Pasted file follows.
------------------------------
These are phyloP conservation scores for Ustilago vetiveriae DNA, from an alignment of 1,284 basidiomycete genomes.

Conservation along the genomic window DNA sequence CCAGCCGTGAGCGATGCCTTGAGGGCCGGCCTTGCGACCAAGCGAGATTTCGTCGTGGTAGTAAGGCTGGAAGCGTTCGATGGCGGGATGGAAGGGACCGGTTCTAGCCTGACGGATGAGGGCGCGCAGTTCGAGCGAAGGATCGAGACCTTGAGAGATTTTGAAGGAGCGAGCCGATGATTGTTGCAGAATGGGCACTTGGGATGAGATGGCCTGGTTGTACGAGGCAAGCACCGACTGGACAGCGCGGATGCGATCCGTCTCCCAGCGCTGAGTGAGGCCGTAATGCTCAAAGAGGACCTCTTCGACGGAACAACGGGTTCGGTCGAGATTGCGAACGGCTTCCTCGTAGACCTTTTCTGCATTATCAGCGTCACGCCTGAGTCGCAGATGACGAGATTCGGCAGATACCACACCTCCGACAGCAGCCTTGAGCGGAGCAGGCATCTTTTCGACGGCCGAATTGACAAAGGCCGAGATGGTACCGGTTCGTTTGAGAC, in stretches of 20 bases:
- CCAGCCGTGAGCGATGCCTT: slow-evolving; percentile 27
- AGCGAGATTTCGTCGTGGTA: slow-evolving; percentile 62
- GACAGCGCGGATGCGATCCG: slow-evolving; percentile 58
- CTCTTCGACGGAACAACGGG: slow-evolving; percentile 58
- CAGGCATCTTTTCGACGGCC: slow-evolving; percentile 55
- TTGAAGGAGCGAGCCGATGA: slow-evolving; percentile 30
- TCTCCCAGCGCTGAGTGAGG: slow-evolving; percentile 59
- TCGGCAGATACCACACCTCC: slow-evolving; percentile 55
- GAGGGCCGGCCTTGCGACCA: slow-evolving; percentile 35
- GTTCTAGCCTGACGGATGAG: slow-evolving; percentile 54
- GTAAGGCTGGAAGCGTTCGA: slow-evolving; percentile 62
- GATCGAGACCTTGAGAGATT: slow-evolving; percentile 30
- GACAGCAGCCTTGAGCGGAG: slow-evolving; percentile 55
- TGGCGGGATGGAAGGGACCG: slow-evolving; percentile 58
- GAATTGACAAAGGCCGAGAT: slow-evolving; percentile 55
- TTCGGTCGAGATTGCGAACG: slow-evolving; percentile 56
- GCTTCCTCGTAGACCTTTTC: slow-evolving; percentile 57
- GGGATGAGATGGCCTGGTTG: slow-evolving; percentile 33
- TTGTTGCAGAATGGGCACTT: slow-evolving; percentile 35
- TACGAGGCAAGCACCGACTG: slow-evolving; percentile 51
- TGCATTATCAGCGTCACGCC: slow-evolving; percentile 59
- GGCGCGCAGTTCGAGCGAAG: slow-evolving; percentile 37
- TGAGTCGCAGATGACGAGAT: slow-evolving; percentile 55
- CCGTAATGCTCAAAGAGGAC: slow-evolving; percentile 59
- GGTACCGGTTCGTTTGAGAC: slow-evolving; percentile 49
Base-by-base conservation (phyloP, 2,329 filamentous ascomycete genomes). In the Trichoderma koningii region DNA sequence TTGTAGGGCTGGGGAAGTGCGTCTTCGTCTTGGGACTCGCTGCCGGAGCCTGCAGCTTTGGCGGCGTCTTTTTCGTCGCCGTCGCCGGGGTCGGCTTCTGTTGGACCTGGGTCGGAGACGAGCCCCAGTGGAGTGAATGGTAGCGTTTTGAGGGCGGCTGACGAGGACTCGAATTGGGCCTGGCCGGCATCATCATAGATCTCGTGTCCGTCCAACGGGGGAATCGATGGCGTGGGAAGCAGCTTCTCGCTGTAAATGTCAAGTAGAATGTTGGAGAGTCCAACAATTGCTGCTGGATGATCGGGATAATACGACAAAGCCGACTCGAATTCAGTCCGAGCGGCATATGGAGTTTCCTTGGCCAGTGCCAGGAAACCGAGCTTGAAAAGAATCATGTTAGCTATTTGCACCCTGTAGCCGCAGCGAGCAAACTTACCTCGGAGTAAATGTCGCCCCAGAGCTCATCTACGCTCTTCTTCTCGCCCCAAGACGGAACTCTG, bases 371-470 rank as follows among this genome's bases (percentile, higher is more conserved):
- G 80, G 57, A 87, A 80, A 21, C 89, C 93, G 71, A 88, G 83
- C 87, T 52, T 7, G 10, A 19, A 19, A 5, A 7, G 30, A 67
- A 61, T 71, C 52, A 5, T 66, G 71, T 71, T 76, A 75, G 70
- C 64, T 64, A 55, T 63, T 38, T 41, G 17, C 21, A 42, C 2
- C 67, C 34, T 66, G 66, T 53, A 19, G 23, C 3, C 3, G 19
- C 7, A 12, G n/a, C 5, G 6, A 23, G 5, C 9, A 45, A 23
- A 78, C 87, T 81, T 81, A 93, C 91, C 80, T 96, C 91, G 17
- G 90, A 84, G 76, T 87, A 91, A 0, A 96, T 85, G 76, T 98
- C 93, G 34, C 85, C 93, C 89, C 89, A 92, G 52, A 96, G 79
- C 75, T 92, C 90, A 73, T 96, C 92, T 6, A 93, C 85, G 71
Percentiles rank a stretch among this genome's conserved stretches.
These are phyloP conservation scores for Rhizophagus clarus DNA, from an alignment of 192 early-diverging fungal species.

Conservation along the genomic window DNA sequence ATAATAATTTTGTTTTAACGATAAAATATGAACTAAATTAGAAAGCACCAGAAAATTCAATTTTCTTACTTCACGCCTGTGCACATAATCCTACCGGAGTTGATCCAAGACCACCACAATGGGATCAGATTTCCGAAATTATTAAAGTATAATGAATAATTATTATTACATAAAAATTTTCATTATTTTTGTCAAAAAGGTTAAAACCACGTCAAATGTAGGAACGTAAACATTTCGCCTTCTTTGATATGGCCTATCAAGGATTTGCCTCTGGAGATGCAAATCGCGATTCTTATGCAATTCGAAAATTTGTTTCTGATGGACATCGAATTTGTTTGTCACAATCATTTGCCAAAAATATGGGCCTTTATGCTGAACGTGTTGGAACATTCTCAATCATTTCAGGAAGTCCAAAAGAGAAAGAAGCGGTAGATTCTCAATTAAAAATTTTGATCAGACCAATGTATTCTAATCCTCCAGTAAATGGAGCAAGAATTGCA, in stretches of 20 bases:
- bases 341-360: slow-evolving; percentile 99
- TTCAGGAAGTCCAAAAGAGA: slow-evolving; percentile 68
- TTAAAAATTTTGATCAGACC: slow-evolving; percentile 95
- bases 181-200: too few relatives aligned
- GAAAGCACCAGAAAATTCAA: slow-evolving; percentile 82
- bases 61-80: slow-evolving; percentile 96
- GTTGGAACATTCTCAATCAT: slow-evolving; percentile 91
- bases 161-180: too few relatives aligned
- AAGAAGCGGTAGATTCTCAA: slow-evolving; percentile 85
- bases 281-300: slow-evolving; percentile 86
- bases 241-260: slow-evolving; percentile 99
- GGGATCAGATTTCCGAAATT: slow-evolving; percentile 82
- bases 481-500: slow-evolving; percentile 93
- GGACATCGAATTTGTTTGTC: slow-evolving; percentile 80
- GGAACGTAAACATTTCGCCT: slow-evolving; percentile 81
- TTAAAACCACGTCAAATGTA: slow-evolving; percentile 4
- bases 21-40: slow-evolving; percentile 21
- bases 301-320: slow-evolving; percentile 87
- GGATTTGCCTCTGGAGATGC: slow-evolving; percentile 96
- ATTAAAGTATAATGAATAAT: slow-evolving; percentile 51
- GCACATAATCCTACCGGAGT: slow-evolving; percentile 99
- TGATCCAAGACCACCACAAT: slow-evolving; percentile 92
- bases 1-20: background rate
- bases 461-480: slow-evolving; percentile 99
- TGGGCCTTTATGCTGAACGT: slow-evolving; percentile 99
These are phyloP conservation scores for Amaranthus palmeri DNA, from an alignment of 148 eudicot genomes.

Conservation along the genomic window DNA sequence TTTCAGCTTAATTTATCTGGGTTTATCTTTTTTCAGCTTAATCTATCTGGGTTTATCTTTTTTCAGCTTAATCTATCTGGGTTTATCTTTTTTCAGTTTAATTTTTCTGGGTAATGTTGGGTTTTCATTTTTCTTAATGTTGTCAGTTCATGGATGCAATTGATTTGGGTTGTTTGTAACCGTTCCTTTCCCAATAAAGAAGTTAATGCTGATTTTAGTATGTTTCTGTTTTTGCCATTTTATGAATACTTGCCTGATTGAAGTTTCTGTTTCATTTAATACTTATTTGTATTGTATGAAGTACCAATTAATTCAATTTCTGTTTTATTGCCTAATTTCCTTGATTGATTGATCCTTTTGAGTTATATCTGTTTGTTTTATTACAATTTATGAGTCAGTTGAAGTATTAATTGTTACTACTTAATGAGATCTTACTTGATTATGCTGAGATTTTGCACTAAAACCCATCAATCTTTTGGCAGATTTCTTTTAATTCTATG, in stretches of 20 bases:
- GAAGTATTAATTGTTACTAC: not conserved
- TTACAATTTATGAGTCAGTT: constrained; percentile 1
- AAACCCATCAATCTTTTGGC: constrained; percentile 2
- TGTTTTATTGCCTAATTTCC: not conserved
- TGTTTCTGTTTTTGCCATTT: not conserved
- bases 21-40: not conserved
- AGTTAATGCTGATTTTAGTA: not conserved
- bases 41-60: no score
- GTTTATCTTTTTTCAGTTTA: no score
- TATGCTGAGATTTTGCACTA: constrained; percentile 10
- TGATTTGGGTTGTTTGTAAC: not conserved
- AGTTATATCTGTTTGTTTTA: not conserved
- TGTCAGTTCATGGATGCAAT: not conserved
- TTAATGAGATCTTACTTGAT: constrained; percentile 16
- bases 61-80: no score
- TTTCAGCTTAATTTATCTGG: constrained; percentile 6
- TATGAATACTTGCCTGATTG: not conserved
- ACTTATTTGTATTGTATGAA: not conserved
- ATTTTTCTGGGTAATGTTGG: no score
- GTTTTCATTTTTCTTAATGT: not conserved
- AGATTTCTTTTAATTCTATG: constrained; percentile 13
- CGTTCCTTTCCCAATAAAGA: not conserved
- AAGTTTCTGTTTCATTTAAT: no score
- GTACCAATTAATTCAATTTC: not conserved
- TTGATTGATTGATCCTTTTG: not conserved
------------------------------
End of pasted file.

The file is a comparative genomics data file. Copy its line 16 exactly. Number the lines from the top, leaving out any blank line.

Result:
- TGGCGGGATGGAAGGGACCG: slow-evolving; percentile 58